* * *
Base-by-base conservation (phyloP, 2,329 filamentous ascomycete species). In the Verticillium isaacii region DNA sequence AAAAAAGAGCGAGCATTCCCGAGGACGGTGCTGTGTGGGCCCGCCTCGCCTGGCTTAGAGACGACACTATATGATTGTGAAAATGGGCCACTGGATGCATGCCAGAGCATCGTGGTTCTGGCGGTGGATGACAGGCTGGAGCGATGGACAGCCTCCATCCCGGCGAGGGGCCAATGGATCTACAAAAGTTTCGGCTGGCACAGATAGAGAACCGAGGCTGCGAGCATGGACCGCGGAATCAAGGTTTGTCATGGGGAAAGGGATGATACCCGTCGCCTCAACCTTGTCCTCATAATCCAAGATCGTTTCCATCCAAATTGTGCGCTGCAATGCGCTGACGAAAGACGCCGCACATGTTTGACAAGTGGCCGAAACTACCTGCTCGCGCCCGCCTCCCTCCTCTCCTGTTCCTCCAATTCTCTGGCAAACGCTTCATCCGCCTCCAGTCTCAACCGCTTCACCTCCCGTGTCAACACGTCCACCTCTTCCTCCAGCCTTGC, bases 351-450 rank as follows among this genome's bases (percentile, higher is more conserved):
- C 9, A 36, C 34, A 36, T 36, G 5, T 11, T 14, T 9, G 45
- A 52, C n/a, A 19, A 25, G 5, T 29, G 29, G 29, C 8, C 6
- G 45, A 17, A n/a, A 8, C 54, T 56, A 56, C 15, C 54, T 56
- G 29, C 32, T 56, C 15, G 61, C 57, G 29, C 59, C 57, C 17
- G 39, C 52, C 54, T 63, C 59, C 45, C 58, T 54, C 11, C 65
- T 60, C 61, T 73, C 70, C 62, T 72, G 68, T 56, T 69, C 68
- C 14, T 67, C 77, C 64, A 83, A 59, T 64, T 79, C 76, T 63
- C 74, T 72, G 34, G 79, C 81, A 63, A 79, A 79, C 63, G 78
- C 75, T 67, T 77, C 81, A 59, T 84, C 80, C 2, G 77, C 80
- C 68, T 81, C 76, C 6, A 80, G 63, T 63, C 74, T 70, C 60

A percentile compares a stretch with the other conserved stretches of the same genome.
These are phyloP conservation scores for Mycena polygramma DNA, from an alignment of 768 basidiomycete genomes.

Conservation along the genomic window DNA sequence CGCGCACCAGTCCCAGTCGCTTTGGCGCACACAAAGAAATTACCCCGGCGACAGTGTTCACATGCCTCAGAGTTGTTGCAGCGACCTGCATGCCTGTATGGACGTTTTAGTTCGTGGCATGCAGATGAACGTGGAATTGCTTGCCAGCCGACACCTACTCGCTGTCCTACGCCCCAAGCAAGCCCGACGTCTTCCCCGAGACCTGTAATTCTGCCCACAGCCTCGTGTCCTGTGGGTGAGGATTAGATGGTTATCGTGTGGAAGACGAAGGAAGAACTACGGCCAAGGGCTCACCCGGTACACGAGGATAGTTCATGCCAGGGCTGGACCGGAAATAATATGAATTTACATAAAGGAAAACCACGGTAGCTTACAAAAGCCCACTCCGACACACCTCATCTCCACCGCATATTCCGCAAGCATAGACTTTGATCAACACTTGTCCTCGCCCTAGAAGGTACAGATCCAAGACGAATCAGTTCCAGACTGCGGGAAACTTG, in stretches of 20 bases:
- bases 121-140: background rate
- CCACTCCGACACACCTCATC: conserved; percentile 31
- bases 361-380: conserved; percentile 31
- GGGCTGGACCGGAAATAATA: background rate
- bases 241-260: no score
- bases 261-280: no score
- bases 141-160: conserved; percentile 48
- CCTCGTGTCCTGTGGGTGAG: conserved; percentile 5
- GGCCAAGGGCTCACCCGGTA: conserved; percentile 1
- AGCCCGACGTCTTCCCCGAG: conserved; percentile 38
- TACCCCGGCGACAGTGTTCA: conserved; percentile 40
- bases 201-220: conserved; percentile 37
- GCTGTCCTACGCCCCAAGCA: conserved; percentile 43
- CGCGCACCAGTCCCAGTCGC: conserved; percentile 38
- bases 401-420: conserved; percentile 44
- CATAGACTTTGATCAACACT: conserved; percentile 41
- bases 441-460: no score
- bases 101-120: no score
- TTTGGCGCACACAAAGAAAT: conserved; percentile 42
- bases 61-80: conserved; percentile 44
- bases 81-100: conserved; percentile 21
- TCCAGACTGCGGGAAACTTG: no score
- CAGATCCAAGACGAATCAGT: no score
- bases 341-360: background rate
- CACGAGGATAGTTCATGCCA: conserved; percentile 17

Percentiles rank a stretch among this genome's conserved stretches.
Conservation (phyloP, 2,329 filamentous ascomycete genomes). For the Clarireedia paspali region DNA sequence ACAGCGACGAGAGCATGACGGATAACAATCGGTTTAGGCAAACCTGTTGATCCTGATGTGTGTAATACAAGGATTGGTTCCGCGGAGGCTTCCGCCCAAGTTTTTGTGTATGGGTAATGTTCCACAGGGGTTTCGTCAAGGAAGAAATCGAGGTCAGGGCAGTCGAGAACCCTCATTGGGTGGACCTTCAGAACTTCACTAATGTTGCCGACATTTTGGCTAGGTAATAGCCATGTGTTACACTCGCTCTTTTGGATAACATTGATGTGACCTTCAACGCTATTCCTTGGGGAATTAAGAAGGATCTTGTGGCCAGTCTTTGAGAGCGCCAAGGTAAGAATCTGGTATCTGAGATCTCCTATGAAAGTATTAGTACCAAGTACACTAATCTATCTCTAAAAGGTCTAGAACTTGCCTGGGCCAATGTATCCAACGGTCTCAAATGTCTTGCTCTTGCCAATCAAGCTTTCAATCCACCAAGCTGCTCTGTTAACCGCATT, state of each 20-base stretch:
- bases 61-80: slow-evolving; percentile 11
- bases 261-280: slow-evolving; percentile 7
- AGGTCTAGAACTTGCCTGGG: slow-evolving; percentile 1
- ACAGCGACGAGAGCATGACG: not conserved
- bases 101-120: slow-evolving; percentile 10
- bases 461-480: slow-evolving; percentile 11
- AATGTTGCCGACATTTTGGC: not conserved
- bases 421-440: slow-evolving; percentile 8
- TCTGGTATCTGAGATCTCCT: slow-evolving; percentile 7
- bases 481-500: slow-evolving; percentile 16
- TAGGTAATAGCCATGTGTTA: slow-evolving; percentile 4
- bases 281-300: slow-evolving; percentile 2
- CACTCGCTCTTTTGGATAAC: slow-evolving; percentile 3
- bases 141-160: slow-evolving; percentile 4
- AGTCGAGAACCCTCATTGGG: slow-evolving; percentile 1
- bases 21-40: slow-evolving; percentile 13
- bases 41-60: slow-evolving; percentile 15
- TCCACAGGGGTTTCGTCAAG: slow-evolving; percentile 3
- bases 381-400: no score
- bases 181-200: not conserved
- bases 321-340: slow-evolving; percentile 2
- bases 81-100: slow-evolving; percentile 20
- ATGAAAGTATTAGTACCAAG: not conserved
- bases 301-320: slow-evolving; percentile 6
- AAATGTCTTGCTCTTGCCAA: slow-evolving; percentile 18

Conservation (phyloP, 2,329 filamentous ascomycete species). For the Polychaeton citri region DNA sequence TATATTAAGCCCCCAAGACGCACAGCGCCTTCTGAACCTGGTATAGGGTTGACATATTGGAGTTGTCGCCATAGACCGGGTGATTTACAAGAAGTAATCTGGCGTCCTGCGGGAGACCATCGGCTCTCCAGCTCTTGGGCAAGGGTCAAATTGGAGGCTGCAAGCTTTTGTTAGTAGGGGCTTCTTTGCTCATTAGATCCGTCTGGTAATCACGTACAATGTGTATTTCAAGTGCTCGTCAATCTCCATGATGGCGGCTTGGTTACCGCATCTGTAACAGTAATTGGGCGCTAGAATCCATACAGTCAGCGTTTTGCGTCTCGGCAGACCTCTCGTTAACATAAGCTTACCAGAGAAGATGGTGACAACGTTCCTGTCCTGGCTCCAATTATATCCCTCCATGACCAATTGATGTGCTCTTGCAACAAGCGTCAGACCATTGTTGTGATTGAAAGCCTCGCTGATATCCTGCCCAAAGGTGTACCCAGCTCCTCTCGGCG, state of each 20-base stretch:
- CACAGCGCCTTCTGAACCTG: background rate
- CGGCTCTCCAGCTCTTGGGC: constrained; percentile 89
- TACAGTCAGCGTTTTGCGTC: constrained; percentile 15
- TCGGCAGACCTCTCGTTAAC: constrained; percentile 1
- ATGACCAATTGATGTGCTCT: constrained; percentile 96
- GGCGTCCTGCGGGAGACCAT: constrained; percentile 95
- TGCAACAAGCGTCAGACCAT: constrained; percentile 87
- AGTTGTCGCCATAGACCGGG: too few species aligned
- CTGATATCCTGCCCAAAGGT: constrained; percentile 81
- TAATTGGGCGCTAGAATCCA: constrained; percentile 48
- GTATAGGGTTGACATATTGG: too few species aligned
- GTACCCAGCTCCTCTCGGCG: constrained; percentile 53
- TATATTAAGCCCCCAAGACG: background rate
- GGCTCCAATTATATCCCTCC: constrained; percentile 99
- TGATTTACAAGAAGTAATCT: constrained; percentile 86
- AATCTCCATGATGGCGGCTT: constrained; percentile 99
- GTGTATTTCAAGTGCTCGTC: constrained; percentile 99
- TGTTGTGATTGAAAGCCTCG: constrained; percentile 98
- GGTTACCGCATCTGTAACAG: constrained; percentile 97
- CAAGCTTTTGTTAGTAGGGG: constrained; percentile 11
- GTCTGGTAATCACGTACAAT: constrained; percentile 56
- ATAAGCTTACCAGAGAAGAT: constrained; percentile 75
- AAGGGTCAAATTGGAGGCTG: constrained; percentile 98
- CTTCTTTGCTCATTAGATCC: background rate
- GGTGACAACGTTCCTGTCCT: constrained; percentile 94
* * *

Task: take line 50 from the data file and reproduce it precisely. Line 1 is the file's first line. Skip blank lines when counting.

- TCTGGTATCTGAGATCTCCT: slow-evolving; percentile 7